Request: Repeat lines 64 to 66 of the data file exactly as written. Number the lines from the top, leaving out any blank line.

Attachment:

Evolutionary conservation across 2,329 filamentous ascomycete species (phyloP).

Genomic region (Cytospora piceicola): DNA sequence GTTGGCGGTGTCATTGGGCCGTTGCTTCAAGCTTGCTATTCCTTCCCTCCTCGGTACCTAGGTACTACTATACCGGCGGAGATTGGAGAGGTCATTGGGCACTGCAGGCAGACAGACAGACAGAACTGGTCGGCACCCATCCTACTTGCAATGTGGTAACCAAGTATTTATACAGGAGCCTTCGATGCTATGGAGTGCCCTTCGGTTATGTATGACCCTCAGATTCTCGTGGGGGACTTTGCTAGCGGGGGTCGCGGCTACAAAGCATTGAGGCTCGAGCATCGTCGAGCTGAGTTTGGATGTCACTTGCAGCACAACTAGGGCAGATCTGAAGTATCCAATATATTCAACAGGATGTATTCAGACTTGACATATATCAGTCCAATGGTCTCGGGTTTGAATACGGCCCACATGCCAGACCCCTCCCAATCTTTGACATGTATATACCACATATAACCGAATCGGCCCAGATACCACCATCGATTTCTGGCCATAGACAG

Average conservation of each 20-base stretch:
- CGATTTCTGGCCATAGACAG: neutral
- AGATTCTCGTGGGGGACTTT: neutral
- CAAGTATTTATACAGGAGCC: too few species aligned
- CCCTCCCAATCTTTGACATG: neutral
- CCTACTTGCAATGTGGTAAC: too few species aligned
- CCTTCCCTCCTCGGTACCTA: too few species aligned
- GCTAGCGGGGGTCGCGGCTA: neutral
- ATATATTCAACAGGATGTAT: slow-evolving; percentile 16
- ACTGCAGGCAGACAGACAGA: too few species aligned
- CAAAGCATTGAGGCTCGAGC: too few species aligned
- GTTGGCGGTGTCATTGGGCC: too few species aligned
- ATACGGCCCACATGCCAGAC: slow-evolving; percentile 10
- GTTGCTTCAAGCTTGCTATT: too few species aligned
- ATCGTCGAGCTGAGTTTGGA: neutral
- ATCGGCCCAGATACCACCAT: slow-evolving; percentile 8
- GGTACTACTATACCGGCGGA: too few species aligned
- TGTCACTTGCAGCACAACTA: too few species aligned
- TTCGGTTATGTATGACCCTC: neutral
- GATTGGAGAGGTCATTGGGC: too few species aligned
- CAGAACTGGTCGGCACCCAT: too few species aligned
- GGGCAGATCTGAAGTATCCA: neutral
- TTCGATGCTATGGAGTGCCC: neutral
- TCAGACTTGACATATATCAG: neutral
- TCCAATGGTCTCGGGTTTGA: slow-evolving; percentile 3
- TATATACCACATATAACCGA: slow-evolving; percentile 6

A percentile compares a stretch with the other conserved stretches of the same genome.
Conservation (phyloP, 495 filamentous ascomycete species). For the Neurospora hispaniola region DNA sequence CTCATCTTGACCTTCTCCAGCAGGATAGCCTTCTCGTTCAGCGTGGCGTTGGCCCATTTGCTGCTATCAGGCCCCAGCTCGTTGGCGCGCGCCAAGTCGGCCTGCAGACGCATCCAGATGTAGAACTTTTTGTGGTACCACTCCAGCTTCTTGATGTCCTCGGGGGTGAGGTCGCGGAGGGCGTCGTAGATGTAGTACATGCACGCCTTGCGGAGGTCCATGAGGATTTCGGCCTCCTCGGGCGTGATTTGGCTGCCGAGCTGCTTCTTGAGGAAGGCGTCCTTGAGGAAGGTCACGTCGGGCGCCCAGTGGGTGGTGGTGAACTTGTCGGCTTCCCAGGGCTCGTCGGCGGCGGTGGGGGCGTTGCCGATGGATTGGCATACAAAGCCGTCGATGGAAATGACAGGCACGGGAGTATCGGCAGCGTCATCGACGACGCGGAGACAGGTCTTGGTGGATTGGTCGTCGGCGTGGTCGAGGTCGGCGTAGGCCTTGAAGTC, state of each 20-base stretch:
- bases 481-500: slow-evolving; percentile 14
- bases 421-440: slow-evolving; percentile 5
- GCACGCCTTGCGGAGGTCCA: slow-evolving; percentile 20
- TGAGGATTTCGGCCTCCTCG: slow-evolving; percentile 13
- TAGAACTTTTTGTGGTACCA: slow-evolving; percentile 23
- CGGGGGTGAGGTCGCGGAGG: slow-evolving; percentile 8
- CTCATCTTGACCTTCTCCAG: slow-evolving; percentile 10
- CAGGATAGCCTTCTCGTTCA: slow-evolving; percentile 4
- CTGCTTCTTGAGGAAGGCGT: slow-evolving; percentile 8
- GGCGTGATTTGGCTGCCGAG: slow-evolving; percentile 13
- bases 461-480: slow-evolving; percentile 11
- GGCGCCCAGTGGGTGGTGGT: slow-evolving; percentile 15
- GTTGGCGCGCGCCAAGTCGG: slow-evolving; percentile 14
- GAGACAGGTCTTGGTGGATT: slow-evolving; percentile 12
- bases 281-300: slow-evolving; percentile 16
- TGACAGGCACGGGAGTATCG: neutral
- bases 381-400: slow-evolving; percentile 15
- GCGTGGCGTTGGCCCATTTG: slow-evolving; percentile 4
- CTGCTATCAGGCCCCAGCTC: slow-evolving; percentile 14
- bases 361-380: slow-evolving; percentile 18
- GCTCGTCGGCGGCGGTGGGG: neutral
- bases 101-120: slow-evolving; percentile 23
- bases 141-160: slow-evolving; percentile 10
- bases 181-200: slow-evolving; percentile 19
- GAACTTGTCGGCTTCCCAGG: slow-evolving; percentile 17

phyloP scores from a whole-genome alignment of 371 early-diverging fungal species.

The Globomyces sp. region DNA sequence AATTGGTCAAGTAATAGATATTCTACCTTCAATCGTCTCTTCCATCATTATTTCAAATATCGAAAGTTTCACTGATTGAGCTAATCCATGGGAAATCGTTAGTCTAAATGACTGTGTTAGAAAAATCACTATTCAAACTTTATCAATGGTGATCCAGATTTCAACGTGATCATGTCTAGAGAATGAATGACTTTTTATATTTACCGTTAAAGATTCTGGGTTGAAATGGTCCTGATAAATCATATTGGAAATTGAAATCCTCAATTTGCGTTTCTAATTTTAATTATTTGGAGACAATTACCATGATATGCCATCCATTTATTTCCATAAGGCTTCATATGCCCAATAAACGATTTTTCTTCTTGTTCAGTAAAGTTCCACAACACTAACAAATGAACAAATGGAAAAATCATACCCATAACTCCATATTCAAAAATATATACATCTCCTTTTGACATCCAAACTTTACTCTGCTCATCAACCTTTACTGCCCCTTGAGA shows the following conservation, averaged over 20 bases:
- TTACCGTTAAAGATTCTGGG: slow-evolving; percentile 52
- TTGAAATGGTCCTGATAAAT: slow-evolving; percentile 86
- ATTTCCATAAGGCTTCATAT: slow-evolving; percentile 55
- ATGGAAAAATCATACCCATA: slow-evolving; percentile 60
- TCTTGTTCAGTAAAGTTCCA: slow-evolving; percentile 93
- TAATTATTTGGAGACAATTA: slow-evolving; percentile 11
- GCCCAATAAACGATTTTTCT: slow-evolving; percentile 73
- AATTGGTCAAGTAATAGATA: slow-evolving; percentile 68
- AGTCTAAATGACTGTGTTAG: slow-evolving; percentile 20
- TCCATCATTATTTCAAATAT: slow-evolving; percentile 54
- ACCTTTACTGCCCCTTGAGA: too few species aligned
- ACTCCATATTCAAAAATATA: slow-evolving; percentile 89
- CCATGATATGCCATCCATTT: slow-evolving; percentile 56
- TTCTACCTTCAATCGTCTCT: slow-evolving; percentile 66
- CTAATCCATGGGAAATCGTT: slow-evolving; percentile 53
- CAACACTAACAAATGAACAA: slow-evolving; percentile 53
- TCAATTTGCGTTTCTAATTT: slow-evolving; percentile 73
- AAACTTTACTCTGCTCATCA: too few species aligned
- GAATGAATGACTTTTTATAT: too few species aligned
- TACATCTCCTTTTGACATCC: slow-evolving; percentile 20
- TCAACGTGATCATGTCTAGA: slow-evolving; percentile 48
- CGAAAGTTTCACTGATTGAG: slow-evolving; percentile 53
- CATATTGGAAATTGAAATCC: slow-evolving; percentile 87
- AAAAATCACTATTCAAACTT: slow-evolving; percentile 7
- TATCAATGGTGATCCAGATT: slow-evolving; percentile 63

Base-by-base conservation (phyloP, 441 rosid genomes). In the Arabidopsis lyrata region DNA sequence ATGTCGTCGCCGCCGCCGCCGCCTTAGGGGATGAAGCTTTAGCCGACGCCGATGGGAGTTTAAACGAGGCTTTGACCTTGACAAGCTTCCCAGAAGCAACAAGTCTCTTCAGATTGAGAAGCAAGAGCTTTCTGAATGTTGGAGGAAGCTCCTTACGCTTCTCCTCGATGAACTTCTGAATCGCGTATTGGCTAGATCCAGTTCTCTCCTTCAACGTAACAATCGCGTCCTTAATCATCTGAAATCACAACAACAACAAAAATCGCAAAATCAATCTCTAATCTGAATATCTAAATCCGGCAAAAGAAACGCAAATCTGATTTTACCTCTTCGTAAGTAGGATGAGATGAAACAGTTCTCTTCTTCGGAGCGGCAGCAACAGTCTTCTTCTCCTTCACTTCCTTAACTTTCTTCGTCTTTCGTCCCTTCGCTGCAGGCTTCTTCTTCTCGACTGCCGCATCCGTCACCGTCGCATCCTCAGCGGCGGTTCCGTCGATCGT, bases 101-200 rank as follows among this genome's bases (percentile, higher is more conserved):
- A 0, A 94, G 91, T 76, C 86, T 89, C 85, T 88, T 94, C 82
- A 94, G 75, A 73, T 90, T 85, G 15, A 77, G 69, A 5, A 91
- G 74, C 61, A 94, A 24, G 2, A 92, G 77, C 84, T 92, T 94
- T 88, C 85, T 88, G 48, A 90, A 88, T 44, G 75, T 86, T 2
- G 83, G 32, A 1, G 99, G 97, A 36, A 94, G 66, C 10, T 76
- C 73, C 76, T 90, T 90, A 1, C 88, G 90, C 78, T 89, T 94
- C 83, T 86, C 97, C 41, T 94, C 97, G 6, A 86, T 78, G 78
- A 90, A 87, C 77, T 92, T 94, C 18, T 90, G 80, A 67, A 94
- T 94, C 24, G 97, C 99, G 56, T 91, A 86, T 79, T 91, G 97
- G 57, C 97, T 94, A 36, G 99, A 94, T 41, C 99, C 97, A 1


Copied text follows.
- GCCCAATAAACGATTTTTCT: slow-evolving; percentile 73
- AATTGGTCAAGTAATAGATA: slow-evolving; percentile 68
- AGTCTAAATGACTGTGTTAG: slow-evolving; percentile 20